“We’ll strive to achieve our target, but we can’t promise that we’ll succeed,” Group Managing Director Jens Bigum told Arla Foods’ Board of Representatives on Tuesday (June 24) in Århus.
Eight months into the financial year, Jens Bigum reported that there is little prospect of any improvement compared to the interim report.
Stressing that the dairy industry is finding itself in a more difficult situation than one year ago, Jens Bigum said:
"We see this as a sign of things to come in the coming years – developments which will be driven by changes in the EU’s dairy policy and by the WTO.”
Hit by exchange rate falls
Arla Foods has been particularly affected by the fall in a number of the company’s main currencies with the lower dollar having a strong impact on Arla Foods’ exports of milk powder. The situation is compounded by the fact that the EU is cutting export subsidies for full-cream milk powder which, in conjunction with the lower dollar, is having a doubly negative effect on exports.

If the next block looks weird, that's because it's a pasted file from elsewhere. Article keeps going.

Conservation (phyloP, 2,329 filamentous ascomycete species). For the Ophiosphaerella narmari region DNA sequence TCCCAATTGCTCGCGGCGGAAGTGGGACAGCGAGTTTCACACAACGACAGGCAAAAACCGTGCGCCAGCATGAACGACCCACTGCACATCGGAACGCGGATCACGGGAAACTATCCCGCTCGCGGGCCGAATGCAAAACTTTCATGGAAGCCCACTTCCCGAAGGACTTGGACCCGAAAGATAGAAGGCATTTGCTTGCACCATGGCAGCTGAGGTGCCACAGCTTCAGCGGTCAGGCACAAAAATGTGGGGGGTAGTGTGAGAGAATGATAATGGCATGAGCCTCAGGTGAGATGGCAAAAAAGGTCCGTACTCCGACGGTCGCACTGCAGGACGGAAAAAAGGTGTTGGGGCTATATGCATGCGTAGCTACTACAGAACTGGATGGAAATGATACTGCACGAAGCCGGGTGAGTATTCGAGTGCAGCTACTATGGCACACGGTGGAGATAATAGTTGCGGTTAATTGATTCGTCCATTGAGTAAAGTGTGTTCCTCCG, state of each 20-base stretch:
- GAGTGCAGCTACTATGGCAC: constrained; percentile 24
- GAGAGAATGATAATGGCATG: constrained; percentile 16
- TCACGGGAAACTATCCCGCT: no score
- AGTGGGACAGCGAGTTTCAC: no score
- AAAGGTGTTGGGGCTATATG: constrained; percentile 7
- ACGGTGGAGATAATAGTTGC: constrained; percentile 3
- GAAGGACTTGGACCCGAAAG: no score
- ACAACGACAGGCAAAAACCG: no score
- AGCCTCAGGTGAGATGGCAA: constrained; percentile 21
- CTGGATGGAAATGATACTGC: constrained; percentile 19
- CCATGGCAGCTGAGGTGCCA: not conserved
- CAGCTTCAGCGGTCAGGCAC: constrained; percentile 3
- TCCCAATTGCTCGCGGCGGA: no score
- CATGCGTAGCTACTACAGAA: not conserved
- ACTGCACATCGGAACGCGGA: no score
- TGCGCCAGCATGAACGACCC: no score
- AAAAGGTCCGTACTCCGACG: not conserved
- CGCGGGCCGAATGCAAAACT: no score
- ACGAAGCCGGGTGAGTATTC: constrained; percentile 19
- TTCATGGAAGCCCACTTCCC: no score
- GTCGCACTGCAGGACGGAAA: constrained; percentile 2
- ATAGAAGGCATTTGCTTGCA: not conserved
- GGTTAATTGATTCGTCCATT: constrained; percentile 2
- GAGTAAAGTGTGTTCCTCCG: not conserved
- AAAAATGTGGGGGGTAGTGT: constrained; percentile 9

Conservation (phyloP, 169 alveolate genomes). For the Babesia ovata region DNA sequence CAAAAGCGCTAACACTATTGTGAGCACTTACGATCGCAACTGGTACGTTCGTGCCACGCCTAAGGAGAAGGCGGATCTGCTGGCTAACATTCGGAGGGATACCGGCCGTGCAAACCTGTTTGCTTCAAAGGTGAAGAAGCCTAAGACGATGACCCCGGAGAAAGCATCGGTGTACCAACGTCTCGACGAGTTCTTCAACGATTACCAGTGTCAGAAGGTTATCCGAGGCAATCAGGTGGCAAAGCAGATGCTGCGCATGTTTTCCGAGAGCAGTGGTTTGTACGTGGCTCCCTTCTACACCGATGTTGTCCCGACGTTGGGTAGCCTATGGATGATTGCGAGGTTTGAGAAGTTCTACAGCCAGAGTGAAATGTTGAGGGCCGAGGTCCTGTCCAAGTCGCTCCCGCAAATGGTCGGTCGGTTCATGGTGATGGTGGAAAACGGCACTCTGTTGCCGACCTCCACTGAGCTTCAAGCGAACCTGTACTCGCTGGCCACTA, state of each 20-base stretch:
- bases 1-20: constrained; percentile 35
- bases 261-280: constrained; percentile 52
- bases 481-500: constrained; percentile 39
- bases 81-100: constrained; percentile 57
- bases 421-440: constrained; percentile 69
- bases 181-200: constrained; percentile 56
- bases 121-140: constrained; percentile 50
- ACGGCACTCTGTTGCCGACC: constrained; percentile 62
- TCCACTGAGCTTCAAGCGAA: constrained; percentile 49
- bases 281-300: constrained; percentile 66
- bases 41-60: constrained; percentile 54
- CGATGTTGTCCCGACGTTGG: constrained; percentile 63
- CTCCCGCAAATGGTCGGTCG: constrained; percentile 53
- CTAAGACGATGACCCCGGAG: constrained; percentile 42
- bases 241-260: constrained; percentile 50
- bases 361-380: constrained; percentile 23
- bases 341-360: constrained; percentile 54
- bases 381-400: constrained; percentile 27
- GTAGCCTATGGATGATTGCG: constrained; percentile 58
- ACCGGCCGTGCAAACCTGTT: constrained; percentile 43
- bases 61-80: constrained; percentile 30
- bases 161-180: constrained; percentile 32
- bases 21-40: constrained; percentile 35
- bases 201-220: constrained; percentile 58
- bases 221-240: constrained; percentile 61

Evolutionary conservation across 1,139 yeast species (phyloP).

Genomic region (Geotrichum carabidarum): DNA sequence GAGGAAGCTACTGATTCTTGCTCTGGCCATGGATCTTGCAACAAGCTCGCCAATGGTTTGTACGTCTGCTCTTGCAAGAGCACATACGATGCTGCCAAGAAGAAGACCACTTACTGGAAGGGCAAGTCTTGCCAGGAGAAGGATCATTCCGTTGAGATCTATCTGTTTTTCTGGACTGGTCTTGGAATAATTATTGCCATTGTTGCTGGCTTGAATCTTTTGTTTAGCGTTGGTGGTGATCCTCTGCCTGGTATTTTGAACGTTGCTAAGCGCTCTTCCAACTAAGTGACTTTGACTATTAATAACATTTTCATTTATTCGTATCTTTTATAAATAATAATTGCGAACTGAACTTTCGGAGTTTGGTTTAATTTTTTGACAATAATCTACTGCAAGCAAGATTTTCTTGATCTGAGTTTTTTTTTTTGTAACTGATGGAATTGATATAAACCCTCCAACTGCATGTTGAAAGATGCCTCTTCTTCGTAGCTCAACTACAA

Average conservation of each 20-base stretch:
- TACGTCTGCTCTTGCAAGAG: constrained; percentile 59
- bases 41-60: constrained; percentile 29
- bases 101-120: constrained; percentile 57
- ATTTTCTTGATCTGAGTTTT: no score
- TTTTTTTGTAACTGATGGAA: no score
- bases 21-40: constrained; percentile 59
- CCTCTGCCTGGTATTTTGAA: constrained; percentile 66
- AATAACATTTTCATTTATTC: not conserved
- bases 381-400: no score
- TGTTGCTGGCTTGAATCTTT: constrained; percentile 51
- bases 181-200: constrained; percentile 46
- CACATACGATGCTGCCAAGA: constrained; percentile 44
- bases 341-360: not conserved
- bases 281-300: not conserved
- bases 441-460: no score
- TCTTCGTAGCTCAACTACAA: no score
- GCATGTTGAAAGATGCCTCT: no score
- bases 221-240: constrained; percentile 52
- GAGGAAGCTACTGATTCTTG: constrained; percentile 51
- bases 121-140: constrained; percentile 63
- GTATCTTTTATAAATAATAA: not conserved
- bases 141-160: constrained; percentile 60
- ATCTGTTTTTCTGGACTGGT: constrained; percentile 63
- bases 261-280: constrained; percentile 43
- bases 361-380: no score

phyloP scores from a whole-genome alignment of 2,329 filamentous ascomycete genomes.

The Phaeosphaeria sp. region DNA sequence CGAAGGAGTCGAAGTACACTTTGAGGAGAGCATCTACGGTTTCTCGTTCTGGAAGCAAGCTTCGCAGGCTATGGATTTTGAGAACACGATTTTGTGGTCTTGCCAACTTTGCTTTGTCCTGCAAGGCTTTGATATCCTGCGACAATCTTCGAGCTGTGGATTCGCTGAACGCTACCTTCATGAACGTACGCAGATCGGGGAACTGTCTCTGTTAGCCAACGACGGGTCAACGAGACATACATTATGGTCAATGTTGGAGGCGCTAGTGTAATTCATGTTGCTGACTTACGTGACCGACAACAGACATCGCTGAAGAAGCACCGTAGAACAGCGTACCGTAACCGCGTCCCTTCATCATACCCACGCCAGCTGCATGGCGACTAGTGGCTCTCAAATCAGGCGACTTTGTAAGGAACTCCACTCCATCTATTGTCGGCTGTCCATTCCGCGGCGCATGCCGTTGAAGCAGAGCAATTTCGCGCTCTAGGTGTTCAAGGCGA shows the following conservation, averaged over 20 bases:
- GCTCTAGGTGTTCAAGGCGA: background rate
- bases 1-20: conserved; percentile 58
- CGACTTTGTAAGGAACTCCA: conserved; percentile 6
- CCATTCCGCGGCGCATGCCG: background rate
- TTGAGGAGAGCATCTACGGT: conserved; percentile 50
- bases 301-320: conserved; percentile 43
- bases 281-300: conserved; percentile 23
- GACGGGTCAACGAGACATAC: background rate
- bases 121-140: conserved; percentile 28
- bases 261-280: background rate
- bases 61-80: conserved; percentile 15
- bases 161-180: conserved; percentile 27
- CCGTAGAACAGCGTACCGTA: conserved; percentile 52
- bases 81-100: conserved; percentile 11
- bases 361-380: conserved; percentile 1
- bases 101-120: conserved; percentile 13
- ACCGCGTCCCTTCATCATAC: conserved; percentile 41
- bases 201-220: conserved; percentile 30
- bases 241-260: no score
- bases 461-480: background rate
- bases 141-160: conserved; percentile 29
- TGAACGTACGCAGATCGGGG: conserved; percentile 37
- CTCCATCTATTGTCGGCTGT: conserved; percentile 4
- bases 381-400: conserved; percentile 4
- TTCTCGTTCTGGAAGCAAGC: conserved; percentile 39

Cheese prices in Europe also continue to fall. Although demand is rising moderately, the market is characterised by an extraordinary large supply of cheese. In Germany and Holland, for instance, cheese production was 8-9% up in the first four months of 2003 compared to last year as a result of the worsening sales conditions for European milk powder which are forcing dairies to reallocate their milk to cheese production.
One positive aspect of the adverse trading conditions is that Arla Foods is benefiting from the general fall in interest rates for the financing of the new dairies at Stourton and Vimmerby.
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